All Together Now
Ridealongs can mean family fun, but they carry an extra set of risks.
For some truckers, bringing family members along for the ride makes driving feel less like work and more like a vacation. And for the passengers, it’s not only a way to keep the family together, it’s a way to travel and see what the trucking life is really like.
But ridealong rules change from company to company, and even if you are following them, an accident can turn family fun into a nightmare.
“I like seeing the country,” says Debra Burton, 44, whose husband Donald, 48, hauls general freight for Contract Freighters, Inc. “I’ve always been kind of a history buff, and I like seeing things I’ve only read about in books.”
Debra and their Pomeranian, Marshall, ride along with Donald full time. He started trucking five years ago, after their two children were grown. Now they are living the dream they always talked about, riding around the United States together.
But it’s not always a perfect dream, Debra says.
“Learning to live together in the truck is tough,” she says. “I know we argued more in that first year in the truck than we had in 20 years of marriage.”
They share the small sleeper of a Kenworth T600; the bigger T2000 sleepers usually go to team drivers.
The couple usually gets home every three weeks. Until this year, they maintained their own house, and the kids or other relatives took care of it. Now they stay with their married daughter when they come home.
“The grandkids are always glad to see Grandma and Grandpa come home with some new toy,” Debra says.
CFI lets Debra ride along for free, but some companies require small monthly payments to help cover the additional insurance liability.
Arrow Trucking, a national general commodities hauler, charges $13.50 a month for rider privileges. “The extra pays for the insurance in case something happens,” says Arrow Orientation Coordinator Debbie Bell.
Arrow and CFI, along with most companies who allow passengers, require riders to sign a “hold harmless” agreement, waiving their rights to sue if something goes wrong.
If anyone under 18 wants to ride along, both the driver and the non-driving parent have to sign and notarize the permission slip.
“It gives the kids the opportunity to see the United States with their parent over the summer,” Bell says. “A lot of these little kids love going on the trucks.”
When leased-operator David Hein of Good Thunder, Minn., wants to bring his wife or teenage daughter along on the road, he pays $13 a month at the Minnesota-based company where he works. “I get charged that whether she rides along the whole month or just to Minneapolis and back.”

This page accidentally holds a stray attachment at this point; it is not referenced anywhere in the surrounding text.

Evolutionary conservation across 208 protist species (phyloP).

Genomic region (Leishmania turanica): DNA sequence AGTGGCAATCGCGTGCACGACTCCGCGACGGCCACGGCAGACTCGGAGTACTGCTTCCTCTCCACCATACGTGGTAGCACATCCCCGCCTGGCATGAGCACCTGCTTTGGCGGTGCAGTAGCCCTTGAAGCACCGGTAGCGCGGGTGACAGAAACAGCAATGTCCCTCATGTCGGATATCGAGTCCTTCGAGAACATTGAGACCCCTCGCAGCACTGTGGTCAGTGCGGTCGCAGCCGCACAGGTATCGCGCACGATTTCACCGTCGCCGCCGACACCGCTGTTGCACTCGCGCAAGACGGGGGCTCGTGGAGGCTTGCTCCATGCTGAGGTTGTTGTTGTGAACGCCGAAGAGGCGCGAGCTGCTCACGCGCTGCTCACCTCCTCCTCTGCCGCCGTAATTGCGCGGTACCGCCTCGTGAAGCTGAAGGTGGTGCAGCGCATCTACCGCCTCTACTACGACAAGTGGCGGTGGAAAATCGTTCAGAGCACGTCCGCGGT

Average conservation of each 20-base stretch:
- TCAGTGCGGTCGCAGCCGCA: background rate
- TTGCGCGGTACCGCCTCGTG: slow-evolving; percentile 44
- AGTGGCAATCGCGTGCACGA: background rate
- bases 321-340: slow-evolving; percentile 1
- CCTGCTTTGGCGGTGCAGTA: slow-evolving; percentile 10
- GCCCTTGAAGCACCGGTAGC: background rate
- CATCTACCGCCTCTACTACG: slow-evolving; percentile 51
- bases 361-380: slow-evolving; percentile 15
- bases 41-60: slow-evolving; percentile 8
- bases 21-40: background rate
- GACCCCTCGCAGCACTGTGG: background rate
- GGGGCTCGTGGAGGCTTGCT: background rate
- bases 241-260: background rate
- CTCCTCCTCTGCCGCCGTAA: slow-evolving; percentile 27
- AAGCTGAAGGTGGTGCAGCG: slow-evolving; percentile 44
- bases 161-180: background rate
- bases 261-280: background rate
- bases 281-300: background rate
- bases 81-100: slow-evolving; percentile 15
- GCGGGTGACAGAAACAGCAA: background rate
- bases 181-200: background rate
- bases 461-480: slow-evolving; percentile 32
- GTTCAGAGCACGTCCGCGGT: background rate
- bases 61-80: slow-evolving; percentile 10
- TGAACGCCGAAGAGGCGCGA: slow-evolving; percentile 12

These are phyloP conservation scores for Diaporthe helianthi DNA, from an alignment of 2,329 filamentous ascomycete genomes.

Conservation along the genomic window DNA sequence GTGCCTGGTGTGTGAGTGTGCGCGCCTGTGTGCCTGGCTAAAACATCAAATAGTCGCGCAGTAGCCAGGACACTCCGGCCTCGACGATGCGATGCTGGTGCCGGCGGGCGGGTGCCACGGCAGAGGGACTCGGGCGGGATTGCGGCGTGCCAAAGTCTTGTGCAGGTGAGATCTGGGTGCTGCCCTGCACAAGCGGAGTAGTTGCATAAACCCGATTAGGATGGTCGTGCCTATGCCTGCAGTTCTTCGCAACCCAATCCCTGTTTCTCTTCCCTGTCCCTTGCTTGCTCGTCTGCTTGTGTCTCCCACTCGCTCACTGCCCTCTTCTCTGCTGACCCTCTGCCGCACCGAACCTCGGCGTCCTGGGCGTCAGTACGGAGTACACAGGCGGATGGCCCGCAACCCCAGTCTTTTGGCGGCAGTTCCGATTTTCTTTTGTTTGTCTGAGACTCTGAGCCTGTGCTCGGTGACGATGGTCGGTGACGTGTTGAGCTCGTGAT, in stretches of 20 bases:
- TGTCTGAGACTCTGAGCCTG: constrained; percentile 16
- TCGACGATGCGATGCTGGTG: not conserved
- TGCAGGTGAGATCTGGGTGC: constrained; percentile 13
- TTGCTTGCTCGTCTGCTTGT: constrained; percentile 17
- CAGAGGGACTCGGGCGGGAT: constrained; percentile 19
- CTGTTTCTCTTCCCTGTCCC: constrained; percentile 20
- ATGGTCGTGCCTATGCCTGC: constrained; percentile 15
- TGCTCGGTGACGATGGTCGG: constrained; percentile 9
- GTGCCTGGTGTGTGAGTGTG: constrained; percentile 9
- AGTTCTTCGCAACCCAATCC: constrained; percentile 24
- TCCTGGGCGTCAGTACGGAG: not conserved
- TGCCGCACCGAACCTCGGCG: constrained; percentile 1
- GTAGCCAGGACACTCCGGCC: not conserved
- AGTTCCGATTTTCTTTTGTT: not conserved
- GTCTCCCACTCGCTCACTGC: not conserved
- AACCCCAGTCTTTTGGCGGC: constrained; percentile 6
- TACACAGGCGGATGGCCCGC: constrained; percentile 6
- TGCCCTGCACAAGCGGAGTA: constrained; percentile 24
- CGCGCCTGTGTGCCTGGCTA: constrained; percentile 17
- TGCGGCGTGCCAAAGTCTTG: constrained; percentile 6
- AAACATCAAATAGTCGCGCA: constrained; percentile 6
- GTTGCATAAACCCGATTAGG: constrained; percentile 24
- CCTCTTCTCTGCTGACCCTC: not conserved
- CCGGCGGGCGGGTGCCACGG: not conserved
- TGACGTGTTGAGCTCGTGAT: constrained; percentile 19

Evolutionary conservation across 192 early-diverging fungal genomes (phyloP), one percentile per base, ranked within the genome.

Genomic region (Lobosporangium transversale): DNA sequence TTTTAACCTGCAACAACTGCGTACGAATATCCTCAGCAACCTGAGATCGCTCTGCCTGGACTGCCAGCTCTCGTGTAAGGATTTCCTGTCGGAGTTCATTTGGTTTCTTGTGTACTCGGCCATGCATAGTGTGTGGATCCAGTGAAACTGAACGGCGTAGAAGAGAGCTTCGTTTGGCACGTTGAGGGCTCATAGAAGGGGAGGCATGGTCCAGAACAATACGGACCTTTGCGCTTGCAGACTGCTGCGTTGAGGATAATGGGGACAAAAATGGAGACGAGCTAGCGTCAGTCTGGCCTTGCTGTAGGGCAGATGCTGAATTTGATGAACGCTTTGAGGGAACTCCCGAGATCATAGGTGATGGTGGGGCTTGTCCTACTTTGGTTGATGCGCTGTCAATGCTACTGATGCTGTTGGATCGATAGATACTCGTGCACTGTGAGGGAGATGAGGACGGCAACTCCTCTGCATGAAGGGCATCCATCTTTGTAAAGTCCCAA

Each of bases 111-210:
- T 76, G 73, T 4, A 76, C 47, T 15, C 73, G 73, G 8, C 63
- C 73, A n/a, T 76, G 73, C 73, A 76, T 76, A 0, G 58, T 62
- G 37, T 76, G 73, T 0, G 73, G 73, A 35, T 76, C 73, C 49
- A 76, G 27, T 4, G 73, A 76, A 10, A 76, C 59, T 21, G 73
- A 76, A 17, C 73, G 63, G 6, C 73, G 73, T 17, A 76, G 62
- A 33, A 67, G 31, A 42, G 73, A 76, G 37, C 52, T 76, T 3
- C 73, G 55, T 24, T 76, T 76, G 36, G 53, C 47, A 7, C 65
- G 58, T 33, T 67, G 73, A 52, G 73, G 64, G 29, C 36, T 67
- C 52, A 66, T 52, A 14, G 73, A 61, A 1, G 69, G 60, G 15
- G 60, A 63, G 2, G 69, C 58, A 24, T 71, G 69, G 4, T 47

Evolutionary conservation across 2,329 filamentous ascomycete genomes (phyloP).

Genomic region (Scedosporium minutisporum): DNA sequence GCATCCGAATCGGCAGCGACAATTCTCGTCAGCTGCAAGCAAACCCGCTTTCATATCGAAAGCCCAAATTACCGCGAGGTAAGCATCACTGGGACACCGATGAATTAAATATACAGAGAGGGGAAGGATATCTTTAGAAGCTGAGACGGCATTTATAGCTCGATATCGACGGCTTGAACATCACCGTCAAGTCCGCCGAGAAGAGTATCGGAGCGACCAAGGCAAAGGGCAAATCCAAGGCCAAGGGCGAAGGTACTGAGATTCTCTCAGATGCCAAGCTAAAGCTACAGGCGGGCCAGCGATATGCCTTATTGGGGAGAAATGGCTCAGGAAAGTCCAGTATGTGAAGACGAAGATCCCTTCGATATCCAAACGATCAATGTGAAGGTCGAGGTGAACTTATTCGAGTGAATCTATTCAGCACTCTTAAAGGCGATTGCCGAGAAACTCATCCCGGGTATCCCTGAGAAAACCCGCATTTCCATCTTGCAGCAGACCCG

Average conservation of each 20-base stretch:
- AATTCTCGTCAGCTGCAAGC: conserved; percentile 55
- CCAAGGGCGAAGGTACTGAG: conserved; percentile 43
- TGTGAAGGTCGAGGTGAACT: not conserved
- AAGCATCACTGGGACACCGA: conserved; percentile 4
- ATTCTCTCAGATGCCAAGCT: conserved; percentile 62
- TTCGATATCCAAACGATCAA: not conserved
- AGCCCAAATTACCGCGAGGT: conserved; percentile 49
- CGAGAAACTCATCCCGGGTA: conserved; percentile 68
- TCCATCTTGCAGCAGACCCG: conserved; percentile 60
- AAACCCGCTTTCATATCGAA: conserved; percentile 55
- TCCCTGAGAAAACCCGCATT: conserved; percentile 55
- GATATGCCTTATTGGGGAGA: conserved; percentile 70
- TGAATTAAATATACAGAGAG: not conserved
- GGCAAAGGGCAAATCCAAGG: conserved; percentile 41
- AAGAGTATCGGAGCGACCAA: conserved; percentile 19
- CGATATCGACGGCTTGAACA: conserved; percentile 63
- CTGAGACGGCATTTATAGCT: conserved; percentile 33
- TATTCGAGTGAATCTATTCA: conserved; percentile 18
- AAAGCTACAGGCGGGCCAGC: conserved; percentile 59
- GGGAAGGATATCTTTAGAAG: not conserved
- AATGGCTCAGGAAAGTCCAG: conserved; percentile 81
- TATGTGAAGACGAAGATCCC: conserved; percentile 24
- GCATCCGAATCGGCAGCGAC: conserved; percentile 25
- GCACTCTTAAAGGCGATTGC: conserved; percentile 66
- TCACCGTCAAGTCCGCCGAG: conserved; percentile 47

Many companies restrict the rider policy to one passenger only, but at Hein’s company the $13 is good for one month of unlimited passengers riding in the truck. “But I don’t like having more than one most times,” he says.
Hein brings his wife, Debi, along three or four times a year, he says. They have friends all over the country, and they like to travel to visit them. “At least I can make some money while I do it,” he says. “Rather than jumping in an airplane or jumping in a pickup and driving all over the place.”
His wife has to stay home with their 17-year-old daughter most of the time, and she doesn’t like the road life as much as her husband does. “She says she couldn’t do it all the time like I do,” Hein says. “She gets tired of riding in the truck after about five days. That’s the main reason she doesn’t ride along more.”
Instead, Hein’s black lab, Hunter, keeps him company in the truck about half the time, he says.
At many companies, rider policies and pet policies go hand in paw. At Arrow, drivers pay a $500 deposit to bring their pets along for the ride. “Once the pet comes off the truck, the money is returned to them except $100,” Bell says.
The deposits are usually put in place to cover damage pets may cause to the trucks, not to discourage pet owners from bringing their beloved animals along.
“Through experience, we know what it costs on average to clean up a truck,” says CFI President Herb Schmidt. “It’s more costly to us. Soiled material, things chewed up, hair, smell. There are many of our drivers who cherish the companionship of a pet. We felt like, well, if they’re willing to be responsible for the pet financially, there’s no reason for us to keep them from having that.”
While there are plenty of companies to choose from for drivers wanting to bring along their families, many companies don’t allow passengers at all.
“The company I’m going with has a no-rider policy. Not supposed to even have an animal, although they stated if I’m discreet about it he can go,” says Stephen Meyer of Lake City, Fla. He drives over-the-road for Jack B. Kelly, Inc., hauling cryogenics.
“The reason for no riders is not the trucking company’s decision as much as it is their customers,” he says. “Any type of distraction can cause a real safety hazard, so it’s simply prohibited by them. I can understand why. If someone’s kid took off running while product was being unloaded and distracted the workers, the results could be a disaster.”